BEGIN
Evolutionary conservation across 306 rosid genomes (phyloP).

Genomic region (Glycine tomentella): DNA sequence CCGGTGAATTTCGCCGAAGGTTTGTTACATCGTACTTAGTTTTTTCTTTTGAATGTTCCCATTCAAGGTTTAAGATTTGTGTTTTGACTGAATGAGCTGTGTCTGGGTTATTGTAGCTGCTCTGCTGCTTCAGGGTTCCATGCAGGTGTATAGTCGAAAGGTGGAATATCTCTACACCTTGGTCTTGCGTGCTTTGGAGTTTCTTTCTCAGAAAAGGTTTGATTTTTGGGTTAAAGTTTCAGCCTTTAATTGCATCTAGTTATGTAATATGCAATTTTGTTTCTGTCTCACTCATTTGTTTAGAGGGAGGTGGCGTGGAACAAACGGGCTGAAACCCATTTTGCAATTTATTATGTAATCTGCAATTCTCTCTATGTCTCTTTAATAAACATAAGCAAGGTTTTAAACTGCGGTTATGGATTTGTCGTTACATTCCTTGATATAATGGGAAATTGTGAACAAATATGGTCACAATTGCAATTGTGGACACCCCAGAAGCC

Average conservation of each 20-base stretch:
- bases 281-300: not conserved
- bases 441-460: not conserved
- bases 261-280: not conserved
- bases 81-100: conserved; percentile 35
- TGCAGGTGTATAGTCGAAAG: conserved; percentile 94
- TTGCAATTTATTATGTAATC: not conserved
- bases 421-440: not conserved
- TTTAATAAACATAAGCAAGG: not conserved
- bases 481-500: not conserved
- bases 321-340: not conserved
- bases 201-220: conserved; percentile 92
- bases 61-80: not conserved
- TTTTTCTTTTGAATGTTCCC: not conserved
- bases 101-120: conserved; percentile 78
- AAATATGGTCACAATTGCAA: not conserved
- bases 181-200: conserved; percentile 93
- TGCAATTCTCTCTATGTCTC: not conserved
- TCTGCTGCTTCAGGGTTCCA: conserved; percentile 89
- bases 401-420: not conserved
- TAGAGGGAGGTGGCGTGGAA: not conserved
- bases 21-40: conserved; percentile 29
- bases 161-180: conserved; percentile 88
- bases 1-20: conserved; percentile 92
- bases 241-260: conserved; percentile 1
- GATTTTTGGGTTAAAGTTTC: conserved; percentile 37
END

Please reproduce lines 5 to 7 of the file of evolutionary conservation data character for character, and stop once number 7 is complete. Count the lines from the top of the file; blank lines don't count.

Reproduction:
- bases 441-460: not conserved
- bases 261-280: not conserved
- bases 81-100: conserved; percentile 35